The following directly conjugated monoclonal antibodies (MAbs) were used: CD3-Cy7APC, CD107a-FITC, IL-2-Cy5.5PerCP, MIP-1β-PE, IFN-γ-V450, and CD95-Cy7PE (BD Biosciences), CD28-TexasRedPE (Beckman Coulter), granzyme-B-Cy5.5PE, CD4-Qdot605, and CD8-Qdot655 (Invitrogen), PD-1-Cy5.5PerCP and granzyme-A-pacific blue (Biolegend), and perforin-FITC (Mabtech). Aqua amine reactive viability dyes were obtained from Invitrogen.
Cells were analyzed using a modified LSR II flow cytometer (BD Immunocytometry Systems) as described previously (18). Briefly, 2 × 106 peripheral blood mononuclear cells (PBMCs) were incubated in 1 ml of RPMI 1640 medium supplemented with 10% fetal bovine serum (FBS) and penicillin/streptomycin that contained monensin (0.7 μg/ml; BD Biosciences) and brefeldin A (10 μg/ml; Sigma-Aldrich) in the absence or presence of CD107a MAbs and peptides (15mers overlapping by 11 residues) corresponding to full-length SIVmac239 Gag (2 μg/ml for each peptide at 5 μl/ml; National Institutes of Health AIDS Research and Reference Reagent Program) for 6 h. After washing, cells were surface stained for CD4, CD8, CD28, and CD95; aqua amine reactive dye was used to exclude dead cells from the analysis. Following permeabilization (Cytofix/Cytoperm kit; BD Biosciences), cells were stained for CD3, gamma interferon (IFN-γ), interleukin 2 (IL-2), MIP-1β, and tumor necrosis factor alpha (TNF-α). Between 3 × 105 and 1 × 106 events were collected in each case. Electronic compensation was conducted with MAb capture beads (BD Biosciences) stained separately with the individual MAbs used in the test samples. Data were analyzed using FlowJo version 9.3.3 (TreeStar). Forward scatter area versus forward scatter height was used to gate out cell aggregates. CD14+, CD19+, and dead cells were removed from the analysis to reduce background staining.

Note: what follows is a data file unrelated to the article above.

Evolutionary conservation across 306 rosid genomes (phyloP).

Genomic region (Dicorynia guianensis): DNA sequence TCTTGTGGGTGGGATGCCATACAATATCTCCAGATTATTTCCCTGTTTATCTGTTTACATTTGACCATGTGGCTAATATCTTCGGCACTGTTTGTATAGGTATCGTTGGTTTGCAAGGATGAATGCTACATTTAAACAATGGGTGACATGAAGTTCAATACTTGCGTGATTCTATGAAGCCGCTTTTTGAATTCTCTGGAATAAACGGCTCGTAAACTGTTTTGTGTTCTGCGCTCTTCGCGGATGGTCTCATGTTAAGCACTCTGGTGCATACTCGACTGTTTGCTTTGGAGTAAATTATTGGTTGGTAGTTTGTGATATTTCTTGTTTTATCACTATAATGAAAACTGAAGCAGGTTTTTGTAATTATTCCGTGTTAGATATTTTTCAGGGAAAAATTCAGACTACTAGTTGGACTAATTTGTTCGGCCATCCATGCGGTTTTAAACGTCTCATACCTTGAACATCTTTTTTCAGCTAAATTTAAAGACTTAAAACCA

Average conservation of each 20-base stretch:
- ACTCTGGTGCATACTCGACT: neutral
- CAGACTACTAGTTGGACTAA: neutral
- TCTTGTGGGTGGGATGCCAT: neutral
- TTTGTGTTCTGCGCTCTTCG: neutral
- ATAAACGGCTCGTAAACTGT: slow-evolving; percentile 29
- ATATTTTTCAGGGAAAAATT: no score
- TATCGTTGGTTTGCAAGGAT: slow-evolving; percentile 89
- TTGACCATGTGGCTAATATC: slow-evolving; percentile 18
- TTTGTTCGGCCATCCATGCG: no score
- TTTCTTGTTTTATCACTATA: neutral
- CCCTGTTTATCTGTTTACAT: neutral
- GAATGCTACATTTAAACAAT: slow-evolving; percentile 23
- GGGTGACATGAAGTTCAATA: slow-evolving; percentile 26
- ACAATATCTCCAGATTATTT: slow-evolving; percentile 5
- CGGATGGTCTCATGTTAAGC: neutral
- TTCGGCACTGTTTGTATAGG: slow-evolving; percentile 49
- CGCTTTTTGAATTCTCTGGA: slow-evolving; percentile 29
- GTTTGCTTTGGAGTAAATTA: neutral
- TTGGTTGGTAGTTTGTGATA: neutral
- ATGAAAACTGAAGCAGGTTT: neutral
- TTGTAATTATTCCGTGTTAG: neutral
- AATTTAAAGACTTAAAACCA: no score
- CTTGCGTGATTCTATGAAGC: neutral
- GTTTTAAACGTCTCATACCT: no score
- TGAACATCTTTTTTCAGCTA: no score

Soluble fluorochrome-labeled peptide-Mamu-A*01 (pMamu-A*01) SIV Gag CM9-specific tetramers were produced and used as described previously (22, 23) (CM9; CTPYDINQM, residues 181 to 189). For phenotypic analyses of pMamu-A*01–allophycocyanin (APC) tetramer-labeled cells, between 3 × 105 and 1 × 106 events were acquired on an LSR II flow cytometer (BD). The following reagents and MAb specificities were used: aqua, CD3, CD4, CD8, CD28, CD95, PD-1, perforin, granzyme A, and granzyme B.
Virus-inhibitory activity (VIA) was measured as follows. PBMCs from each macaque were thawed in RPMI 1640 supplemented with 10% FBS and penicillin/streptomycin and stimulated with concanavalin A (25 μg/ml) in the presence of recombinant human interleukin-2 (rhIL-2) at a concentration of 50 U/ml (PeproTech). After stimulation for 1 day, the medium was replenished and the cells were incubated for an additional day. PBMC targets were depleted of CD8+ cells using a magnetically activated cell sorting (MACS) nonhuman primate CD8 MicroBead kit (Miltenyi Biotec) according to the manufacturer's instructions. Effector memory (EM) CD8+ T cells were sorted by flow cytometry using the fluorescence-activated cell sorter (FACS) Aria (BD) based on the differential expression of CD28 and CD95. Target PBMCs were infected at 1 × 106 cells/ml using a multiplicity of infection (MOI) of 0.004 to 0.06 by spinoculation at 1,200 × g for 2 h. Following spinoculation, cells were resuspended and plated at 4 × 104 cells per well in a flat-bottom 96-well tissue culture plate. EM CD8+ T cells were serially diluted 2-fold from 2 × 105 to 4 × 104 cells/ml and added to autologous infected targets at corresponding effector/target (E:T) ratios of 5:1, 2:1, and 1:1. Infectivity controls consisted of infected targets without added CD8+ effectors. Cultures were incubated at 37°C and 5% CO2 for 3 or 5 days. Viral replication was measured by the SIV p27 antigen capture assay (Advanced BioScience Laboratories Inc.). Viral inhibition was calculated as a percentage of the infectivity control for each E:T ratio and a log reduction of SIV p27 levels compared to that of infectivity controls at an E:T ratio of 5:1.
Viable tetramer-stained central memory (CM), EM, and total CD8+ T cells were sorted by flow cytometry at >98% purity into 1.5-ml microtubes containing 150 μl RNAlater. The number of sorted cells for each CM9-specific population ranged from 470 to 5,000 cells. mRNA was extracted using the μMACS mRNA isolation kit (Miltenyi Biotec). Unbiased amplification of all expressed TRB gene products was achieved using a template switch-anchored reverse transcriptase (RT)-PCR (25). Amplicons were subcloned and sequenced as described previously (6, 25). Sequence reads were analyzed to determine T cell receptor beta variable (TRBV) and T cell receptor beta joining (TRBJ) gene usage, CDR3 sequences, and CDR3 length.